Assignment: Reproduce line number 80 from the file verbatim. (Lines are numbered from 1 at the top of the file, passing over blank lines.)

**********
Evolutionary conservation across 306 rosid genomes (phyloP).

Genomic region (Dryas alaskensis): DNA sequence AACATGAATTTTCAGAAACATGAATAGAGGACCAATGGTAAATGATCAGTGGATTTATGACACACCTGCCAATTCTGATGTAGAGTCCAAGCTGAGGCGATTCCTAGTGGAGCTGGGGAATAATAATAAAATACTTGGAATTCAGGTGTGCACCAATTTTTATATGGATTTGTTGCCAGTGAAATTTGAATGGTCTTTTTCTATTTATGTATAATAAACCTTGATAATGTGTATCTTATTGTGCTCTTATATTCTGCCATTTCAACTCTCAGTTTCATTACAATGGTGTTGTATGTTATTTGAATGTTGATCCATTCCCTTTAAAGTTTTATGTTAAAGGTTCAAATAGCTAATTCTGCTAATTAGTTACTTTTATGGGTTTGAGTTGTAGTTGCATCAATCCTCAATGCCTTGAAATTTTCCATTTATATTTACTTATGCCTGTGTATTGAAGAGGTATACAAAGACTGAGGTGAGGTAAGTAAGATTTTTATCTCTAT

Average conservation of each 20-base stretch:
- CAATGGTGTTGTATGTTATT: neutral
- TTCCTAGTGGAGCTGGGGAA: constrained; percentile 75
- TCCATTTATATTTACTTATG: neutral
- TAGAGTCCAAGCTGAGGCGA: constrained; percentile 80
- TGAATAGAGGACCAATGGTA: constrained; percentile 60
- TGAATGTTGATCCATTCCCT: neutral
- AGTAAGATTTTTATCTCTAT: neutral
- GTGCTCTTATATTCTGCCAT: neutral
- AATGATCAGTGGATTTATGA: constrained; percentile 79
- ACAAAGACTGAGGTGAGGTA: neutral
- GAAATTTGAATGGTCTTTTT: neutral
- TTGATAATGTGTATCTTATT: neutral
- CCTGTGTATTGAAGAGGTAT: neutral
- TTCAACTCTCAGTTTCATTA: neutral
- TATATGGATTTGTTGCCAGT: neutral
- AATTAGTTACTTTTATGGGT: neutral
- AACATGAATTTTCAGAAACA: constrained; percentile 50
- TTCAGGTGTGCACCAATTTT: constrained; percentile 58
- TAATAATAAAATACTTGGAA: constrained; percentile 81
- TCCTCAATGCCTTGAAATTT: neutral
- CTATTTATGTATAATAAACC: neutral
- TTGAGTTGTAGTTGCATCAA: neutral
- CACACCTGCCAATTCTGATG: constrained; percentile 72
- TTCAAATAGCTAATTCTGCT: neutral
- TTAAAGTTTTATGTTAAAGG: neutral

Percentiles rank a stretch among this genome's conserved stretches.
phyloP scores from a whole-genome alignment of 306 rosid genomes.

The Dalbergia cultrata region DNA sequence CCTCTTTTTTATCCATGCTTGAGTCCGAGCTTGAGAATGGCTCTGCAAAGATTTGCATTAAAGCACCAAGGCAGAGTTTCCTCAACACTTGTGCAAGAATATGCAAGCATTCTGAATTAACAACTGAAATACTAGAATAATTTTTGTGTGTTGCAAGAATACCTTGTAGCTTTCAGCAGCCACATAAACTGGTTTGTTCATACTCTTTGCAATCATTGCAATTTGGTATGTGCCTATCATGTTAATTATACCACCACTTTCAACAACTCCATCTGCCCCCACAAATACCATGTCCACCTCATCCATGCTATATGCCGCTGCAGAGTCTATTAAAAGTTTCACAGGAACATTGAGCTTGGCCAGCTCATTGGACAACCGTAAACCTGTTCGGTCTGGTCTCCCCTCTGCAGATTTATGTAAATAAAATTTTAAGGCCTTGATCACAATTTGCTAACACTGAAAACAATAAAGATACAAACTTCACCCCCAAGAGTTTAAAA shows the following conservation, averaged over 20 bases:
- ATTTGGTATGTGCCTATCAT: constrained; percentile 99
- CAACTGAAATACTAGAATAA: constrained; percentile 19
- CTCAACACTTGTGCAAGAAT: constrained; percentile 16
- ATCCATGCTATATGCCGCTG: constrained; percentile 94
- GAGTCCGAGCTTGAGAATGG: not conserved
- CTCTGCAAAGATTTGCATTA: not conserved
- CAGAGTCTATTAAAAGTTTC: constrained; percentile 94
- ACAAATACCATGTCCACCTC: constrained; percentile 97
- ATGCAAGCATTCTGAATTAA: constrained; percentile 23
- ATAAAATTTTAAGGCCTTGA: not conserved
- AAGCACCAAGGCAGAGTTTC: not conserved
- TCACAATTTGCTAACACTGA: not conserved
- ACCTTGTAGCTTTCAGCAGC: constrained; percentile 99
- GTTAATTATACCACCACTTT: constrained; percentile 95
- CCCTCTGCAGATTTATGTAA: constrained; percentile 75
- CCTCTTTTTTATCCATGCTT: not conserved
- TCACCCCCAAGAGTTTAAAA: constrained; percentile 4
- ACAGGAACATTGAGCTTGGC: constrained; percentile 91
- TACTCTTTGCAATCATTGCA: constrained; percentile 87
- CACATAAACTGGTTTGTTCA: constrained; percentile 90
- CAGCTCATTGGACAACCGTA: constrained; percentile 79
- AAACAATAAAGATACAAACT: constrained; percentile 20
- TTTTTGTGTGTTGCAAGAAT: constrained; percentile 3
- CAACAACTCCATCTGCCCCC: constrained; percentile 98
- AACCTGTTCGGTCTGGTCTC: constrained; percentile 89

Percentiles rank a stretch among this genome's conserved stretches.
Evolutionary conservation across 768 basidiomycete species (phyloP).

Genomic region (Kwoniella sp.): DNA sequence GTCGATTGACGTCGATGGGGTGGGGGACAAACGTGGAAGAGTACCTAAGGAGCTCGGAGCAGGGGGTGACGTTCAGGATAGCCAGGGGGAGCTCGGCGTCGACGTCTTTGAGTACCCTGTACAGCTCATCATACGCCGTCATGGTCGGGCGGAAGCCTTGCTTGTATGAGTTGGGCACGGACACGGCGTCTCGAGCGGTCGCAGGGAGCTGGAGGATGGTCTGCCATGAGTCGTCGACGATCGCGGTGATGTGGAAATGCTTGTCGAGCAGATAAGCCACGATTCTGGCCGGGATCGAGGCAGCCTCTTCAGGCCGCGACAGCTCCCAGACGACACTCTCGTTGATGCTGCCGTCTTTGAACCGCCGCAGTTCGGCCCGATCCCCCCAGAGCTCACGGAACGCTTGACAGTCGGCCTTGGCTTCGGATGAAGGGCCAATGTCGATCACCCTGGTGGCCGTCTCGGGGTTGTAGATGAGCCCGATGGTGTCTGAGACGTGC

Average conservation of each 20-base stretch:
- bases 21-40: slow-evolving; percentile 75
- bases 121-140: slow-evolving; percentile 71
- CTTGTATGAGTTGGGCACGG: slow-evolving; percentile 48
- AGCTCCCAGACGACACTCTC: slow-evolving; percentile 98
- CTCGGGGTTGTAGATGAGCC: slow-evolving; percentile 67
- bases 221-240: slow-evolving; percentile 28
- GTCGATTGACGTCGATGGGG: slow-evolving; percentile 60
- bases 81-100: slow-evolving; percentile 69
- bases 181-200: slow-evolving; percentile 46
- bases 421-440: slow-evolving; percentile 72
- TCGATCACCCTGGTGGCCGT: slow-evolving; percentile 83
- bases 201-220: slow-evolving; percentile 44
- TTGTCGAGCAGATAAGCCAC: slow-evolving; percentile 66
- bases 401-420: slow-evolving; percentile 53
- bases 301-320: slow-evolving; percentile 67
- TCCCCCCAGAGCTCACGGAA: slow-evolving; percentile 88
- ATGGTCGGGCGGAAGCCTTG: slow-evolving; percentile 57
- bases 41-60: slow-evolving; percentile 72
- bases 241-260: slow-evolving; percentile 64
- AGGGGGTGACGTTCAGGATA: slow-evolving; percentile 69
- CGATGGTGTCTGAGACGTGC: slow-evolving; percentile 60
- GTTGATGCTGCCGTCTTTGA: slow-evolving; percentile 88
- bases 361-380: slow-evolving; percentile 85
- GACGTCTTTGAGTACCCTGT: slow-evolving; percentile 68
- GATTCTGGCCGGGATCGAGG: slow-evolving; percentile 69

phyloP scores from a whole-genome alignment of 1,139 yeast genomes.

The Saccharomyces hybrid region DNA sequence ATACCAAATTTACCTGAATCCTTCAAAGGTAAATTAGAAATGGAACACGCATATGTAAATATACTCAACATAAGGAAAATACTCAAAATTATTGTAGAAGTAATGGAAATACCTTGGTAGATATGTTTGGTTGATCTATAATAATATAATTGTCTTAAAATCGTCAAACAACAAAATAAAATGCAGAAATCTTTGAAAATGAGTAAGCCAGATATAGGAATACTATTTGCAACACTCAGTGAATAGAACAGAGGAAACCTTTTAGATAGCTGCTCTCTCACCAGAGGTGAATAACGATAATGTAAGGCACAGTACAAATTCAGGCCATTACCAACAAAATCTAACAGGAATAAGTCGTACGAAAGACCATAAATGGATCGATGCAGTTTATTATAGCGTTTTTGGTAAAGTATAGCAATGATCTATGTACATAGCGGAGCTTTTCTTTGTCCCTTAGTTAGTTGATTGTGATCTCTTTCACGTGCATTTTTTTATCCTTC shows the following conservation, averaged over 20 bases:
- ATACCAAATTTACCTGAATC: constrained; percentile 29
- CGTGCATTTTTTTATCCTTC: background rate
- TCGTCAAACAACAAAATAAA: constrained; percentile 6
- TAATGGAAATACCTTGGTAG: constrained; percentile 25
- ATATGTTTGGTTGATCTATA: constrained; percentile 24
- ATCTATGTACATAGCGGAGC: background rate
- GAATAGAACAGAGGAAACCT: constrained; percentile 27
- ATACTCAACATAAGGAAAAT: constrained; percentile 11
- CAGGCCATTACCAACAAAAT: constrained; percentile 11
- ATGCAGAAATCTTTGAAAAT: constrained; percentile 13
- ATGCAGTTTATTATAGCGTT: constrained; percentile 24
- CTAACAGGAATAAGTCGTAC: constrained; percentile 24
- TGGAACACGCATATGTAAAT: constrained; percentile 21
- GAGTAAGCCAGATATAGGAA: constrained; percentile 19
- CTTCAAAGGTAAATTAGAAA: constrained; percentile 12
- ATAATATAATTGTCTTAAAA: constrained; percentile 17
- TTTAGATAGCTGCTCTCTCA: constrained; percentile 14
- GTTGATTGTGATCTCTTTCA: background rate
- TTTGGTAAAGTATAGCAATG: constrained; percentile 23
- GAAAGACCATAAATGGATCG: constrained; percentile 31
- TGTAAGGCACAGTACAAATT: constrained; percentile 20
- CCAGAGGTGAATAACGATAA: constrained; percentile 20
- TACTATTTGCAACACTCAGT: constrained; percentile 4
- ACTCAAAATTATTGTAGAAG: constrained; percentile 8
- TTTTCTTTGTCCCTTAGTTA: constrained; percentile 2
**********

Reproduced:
- AGGGGGTGACGTTCAGGATA: slow-evolving; percentile 69